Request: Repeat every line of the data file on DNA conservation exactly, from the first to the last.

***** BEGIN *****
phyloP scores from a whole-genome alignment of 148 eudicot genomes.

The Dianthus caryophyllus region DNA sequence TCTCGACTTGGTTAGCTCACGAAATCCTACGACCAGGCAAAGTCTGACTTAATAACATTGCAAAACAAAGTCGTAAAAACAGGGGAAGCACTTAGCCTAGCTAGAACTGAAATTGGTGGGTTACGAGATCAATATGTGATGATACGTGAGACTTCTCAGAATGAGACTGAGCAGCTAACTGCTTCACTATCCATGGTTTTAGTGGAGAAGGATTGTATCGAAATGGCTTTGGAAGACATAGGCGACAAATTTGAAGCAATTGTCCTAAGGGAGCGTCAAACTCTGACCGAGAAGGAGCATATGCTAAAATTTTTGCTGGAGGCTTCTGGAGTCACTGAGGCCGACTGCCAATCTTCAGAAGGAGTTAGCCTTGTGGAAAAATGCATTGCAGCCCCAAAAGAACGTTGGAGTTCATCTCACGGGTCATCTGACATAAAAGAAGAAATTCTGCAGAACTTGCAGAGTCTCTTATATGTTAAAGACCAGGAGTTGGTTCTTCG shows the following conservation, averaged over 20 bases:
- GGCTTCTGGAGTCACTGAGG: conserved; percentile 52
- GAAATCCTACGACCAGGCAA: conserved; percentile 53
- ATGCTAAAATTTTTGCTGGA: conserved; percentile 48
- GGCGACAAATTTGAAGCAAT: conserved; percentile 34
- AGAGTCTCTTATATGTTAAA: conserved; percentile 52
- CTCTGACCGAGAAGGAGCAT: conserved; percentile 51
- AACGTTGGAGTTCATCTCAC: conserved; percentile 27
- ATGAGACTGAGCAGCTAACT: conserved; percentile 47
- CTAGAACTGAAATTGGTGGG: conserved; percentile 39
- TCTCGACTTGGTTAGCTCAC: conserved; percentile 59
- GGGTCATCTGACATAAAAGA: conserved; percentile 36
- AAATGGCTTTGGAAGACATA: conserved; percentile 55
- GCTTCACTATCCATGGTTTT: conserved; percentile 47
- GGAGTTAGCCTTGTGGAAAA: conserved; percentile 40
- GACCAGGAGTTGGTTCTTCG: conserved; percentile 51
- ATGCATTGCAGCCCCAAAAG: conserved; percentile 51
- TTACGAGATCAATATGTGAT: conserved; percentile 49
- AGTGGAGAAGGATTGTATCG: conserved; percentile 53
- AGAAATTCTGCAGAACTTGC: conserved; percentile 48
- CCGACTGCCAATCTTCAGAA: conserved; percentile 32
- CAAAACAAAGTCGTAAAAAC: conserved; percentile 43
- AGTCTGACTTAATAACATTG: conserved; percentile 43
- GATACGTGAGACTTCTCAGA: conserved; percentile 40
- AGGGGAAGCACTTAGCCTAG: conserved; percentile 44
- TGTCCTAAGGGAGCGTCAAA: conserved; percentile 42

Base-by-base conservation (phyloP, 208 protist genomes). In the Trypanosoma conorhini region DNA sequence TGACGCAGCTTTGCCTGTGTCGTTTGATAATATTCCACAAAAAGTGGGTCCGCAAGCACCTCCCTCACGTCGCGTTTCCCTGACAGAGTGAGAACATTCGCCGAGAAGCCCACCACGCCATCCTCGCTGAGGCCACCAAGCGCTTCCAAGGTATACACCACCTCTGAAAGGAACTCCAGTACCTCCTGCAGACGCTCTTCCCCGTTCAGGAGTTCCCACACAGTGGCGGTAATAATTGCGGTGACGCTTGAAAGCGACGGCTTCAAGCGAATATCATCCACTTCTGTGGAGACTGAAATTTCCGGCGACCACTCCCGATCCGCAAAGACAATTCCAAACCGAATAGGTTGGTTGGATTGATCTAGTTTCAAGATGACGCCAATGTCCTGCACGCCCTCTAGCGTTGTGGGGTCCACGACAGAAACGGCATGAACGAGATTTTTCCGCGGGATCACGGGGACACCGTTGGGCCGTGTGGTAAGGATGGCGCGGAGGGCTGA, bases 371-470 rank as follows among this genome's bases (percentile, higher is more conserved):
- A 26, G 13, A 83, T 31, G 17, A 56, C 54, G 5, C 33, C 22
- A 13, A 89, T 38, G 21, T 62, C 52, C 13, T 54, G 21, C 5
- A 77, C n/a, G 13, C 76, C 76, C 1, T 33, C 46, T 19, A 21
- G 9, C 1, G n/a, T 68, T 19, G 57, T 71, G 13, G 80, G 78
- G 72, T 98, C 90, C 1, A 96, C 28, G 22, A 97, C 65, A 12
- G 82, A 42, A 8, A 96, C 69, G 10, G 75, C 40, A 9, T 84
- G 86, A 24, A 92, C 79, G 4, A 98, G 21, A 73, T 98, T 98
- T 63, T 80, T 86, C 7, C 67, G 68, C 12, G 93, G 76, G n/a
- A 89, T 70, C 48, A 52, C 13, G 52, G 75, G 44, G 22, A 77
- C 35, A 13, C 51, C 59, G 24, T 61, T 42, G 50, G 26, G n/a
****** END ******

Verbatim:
phyloP scores from a whole-genome alignment of 148 eudicot genomes.

The Dianthus caryophyllus region DNA sequence TCTCGACTTGGTTAGCTCACGAAATCCTACGACCAGGCAAAGTCTGACTTAATAACATTGCAAAACAAAGTCGTAAAAACAGGGGAAGCACTTAGCCTAGCTAGAACTGAAATTGGTGGGTTACGAGATCAATATGTGATGATACGTGAGACTTCTCAGAATGAGACTGAGCAGCTAACTGCTTCACTATCCATGGTTTTAGTGGAGAAGGATTGTATCGAAATGGCTTTGGAAGACATAGGCGACAAATTTGAAGCAATTGTCCTAAGGGAGCGTCAAACTCTGACCGAGAAGGAGCATATGCTAAAATTTTTGCTGGAGGCTTCTGGAGTCACTGAGGCCGACTGCCAATCTTCAGAAGGAGTTAGCCTTGTGGAAAAATGCATTGCAGCCCCAAAAGAACGTTGGAGTTCATCTCACGGGTCATCTGACATAAAAGAAGAAATTCTGCAGAACTTGCAGAGTCTCTTATATGTTAAAGACCAGGAGTTGGTTCTTCG shows the following conservation, averaged over 20 bases:
- GGCTTCTGGAGTCACTGAGG: conserved; percentile 52
- GAAATCCTACGACCAGGCAA: conserved; percentile 53
- ATGCTAAAATTTTTGCTGGA: conserved; percentile 48
- GGCGACAAATTTGAAGCAAT: conserved; percentile 34
- AGAGTCTCTTATATGTTAAA: conserved; percentile 52
- CTCTGACCGAGAAGGAGCAT: conserved; percentile 51
- AACGTTGGAGTTCATCTCAC: conserved; percentile 27
- ATGAGACTGAGCAGCTAACT: conserved; percentile 47
- CTAGAACTGAAATTGGTGGG: conserved; percentile 39
- TCTCGACTTGGTTAGCTCAC: conserved; percentile 59
- GGGTCATCTGACATAAAAGA: conserved; percentile 36
- AAATGGCTTTGGAAGACATA: conserved; percentile 55
- GCTTCACTATCCATGGTTTT: conserved; percentile 47
- GGAGTTAGCCTTGTGGAAAA: conserved; percentile 40
- GACCAGGAGTTGGTTCTTCG: conserved; percentile 51
- ATGCATTGCAGCCCCAAAAG: conserved; percentile 51
- TTACGAGATCAATATGTGAT: conserved; percentile 49
- AGTGGAGAAGGATTGTATCG: conserved; percentile 53
- AGAAATTCTGCAGAACTTGC: conserved; percentile 48
- CCGACTGCCAATCTTCAGAA: conserved; percentile 32
- CAAAACAAAGTCGTAAAAAC: conserved; percentile 43
- AGTCTGACTTAATAACATTG: conserved; percentile 43
- GATACGTGAGACTTCTCAGA: conserved; percentile 40
- AGGGGAAGCACTTAGCCTAG: conserved; percentile 44
- TGTCCTAAGGGAGCGTCAAA: conserved; percentile 42

Base-by-base conservation (phyloP, 208 protist genomes). In the Trypanosoma conorhini region DNA sequence TGACGCAGCTTTGCCTGTGTCGTTTGATAATATTCCACAAAAAGTGGGTCCGCAAGCACCTCCCTCACGTCGCGTTTCCCTGACAGAGTGAGAACATTCGCCGAGAAGCCCACCACGCCATCCTCGCTGAGGCCACCAAGCGCTTCCAAGGTATACACCACCTCTGAAAGGAACTCCAGTACCTCCTGCAGACGCTCTTCCCCGTTCAGGAGTTCCCACACAGTGGCGGTAATAATTGCGGTGACGCTTGAAAGCGACGGCTTCAAGCGAATATCATCCACTTCTGTGGAGACTGAAATTTCCGGCGACCACTCCCGATCCGCAAAGACAATTCCAAACCGAATAGGTTGGTTGGATTGATCTAGTTTCAAGATGACGCCAATGTCCTGCACGCCCTCTAGCGTTGTGGGGTCCACGACAGAAACGGCATGAACGAGATTTTTCCGCGGGATCACGGGGACACCGTTGGGCCGTGTGGTAAGGATGGCGCGGAGGGCTGA, bases 371-470 rank as follows among this genome's bases (percentile, higher is more conserved):
- A 26, G 13, A 83, T 31, G 17, A 56, C 54, G 5, C 33, C 22
- A 13, A 89, T 38, G 21, T 62, C 52, C 13, T 54, G 21, C 5
- A 77, C n/a, G 13, C 76, C 76, C 1, T 33, C 46, T 19, A 21
- G 9, C 1, G n/a, T 68, T 19, G 57, T 71, G 13, G 80, G 78
- G 72, T 98, C 90, C 1, A 96, C 28, G 22, A 97, C 65, A 12
- G 82, A 42, A 8, A 96, C 69, G 10, G 75, C 40, A 9, T 84
- G 86, A 24, A 92, C 79, G 4, A 98, G 21, A 73, T 98, T 98
- T 63, T 80, T 86, C 7, C 67, G 68, C 12, G 93, G 76, G n/a
- A 89, T 70, C 48, A 52, C 13, G 52, G 75, G 44, G 22, A 77
- C 35, A 13, C 51, C 59, G 24, T 61, T 42, G 50, G 26, G n/a